Hi, thanks for taking my questions today. Just in terms of weather obviously has been a good benefit for the past two quarters. To the best of your ability, how much do you think weather helped overall demand in the quarter? And along with that, what are you seeing now in terms of the demand; in other words, what you see now may be an indication that demand may not have been pulled forward?

Ward Nye

I tell you what, Kathryn, I’ll do this. I’ll tell you about now in August. The two months that I think are important during the course of the year, I think May is the critically important month. I think that really gives you good sense of what kind of rhythm contractors have. October is an important month too, but I’ll tell you about April and May when we get together for the Q2.

Here’s what I’ll tell you though. I think weather clearly helped. When we talk, for example, about our Midwest business, and clearly you would not have doubled agricultural lime shipments but for the good weather. At the same time, that isn’t just tremendous volume. You’re going from probably 250,000 tons to 400,000 and some tons. It’s not necessarily going to move the needle. One reason that I would actually downplay to a degree what was happening with the weather is you’ve still got half of this business that’s driven by infrastructure. And most of these markets that are driven by infrastructure are going to have a fairly refined time in which you can do infrastructure work. And most DOTs are going to have that period of time from December 15 to March 15 as a point in time that really you’re not going to be able to lay, for example, spec asphalt. So that’s where your contractors are typically going to come back until mid-March under any of that.

So to the extent that you’re seeing some pickup there, I think what that’s evidence of is a much stronger housing circumstance and a much stronger non-res area as well. Now keep in mind when we say much stronger, all things are relative because it’s coming back from such a remarkably low base. So do I think weather helped, Kathryn? Yes, I do. Do I think it really just changed things dramatically? Not particularly.

Kathryn Thompson – Thompson Research Group

Great. In your prepared comments, you had some commentary about mix benefiting the quarter for certain regions. On a whole, would you say, how much was the benefit of mix versus price or price increases as a whole for the regions where you did have improvement in pricing?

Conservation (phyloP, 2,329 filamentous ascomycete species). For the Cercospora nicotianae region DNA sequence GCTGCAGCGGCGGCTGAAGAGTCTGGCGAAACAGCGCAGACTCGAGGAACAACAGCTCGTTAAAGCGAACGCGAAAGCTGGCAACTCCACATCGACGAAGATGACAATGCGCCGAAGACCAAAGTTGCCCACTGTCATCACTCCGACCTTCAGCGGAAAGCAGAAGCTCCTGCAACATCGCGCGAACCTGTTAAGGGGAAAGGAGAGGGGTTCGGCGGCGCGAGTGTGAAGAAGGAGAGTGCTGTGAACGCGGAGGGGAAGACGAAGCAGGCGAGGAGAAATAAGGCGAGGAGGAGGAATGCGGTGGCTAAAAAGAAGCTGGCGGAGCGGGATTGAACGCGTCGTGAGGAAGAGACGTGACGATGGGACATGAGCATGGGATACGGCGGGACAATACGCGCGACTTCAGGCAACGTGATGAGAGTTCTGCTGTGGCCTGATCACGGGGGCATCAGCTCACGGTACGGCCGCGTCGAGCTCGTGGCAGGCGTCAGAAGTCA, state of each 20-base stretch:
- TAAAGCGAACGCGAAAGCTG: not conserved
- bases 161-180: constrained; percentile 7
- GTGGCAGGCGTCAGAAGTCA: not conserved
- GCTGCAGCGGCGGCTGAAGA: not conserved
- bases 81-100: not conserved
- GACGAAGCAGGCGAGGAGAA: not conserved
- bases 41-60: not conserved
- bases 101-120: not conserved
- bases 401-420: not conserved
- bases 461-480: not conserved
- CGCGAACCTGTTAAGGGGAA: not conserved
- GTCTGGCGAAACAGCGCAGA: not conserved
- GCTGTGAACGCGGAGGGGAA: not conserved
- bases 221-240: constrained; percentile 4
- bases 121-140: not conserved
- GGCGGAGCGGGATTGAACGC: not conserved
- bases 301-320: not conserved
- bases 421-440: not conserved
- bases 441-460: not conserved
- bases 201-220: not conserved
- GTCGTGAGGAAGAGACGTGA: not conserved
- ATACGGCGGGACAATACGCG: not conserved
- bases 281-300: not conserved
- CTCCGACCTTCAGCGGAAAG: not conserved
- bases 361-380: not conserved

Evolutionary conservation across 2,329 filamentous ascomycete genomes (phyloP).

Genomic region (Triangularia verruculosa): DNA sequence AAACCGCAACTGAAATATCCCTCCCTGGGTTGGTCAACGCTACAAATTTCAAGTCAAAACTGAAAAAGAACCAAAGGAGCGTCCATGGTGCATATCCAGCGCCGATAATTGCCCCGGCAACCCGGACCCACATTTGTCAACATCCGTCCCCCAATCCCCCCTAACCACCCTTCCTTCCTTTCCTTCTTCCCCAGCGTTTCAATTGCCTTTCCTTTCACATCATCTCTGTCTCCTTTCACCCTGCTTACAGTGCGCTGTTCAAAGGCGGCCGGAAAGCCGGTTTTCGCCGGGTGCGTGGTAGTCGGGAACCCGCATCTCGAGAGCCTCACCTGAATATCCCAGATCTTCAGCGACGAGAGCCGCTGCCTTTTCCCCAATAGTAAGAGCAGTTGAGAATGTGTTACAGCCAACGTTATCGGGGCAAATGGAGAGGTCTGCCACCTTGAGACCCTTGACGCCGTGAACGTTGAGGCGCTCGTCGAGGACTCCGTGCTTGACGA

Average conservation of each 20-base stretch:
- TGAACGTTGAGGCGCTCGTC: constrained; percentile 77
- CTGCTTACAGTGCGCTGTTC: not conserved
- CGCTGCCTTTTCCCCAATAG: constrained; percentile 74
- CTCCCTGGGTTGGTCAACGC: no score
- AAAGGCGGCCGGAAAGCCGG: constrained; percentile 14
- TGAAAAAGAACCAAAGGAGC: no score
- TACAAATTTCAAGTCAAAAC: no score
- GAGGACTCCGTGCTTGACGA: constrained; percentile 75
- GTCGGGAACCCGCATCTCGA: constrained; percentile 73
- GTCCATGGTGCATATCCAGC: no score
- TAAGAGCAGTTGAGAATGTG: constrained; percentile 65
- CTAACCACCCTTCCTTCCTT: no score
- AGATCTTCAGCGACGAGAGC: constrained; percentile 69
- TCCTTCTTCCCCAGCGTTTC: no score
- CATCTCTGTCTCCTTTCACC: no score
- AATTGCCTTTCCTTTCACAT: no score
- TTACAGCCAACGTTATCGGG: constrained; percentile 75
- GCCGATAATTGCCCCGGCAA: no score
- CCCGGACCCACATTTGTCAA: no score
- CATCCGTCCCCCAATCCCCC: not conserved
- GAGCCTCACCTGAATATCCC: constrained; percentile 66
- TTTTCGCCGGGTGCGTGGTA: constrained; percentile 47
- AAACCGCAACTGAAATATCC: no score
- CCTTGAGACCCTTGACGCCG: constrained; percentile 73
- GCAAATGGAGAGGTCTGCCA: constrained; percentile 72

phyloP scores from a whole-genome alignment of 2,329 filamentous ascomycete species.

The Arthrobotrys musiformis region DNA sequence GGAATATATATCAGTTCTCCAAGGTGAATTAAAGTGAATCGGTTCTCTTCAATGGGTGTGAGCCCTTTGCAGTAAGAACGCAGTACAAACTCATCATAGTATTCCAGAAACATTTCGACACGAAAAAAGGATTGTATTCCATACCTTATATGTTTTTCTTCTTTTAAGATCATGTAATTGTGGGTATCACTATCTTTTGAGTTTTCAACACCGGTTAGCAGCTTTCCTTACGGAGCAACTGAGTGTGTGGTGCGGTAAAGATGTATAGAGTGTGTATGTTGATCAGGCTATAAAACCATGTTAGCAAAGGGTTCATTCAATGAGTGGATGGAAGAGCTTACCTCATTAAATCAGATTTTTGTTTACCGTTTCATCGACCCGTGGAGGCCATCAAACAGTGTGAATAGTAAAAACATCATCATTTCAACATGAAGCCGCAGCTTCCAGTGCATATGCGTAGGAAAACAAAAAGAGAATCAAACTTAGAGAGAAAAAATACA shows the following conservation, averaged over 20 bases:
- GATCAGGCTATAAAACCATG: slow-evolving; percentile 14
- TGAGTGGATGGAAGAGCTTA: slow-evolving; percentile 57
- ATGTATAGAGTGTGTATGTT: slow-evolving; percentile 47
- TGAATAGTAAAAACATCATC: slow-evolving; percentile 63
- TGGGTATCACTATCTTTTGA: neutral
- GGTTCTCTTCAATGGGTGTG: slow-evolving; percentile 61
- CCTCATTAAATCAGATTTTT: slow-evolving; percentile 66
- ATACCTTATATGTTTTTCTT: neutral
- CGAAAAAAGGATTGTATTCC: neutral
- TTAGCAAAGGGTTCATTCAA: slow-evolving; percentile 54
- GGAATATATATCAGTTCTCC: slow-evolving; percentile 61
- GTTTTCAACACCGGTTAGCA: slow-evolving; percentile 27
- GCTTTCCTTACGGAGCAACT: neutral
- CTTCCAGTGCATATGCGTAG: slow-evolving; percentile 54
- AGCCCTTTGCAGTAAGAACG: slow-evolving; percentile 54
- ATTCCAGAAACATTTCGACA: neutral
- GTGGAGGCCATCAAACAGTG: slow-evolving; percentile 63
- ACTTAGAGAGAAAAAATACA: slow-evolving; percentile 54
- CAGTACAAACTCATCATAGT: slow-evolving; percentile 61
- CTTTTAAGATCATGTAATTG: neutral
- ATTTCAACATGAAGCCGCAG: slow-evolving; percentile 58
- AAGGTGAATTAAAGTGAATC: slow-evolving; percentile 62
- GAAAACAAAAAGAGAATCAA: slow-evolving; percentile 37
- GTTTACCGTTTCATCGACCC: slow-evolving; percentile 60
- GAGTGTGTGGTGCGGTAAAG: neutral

Ward Nye

As a whole, I wouldn’t say it was that profound. If we looked at the Mideast, pricing was down in the Mideast. But the fact that it was down was truly driven by one project in the Mid-Atlantic that was simply a cheap sand product. We went back and looked and said if we had taken that out and had the same mix this year that we had last year, we actually would have seen pricing up a very small percentage in the Mideast. If we go to the Southeast, I don’t think mix was very remarkable there at all. To the extent that mix mattered in the West, again, it would have been simply sending some material in South Texas to a yard in particular in South Texas. But at this time of year, again, I don’t think it moved the needle that much either. So I think what you’re seeing is really more really what’s going on as opposed to simply a shell game with mix.

Kathryn Thompson – Thompson Research Group

Okay. I think you guys – you said that at one point in time you might have a DOJ update by the end of April. Is there any color you can pass on that today?

Ward Nye

No. Kathryn, I think what I said in my prepared remarks is really where I need to be on that, and that is we’re pleased with the progress that we’re making going through DOJ. We continue to have dialogue with them. And when we said we thought we’d have something around mid-May, it’s May 1, so we’re talking couple of weeks at this time.

Kathryn Thompson – Thompson Research Group

Okay, all right. Great, thanks so much for taking my questions today.

Ward Nye

Thank you, Kathryn.

Operator

Our next question comes from Bob Wetenhall of RBC. Please go ahead.

Robert Wetenhall – RBC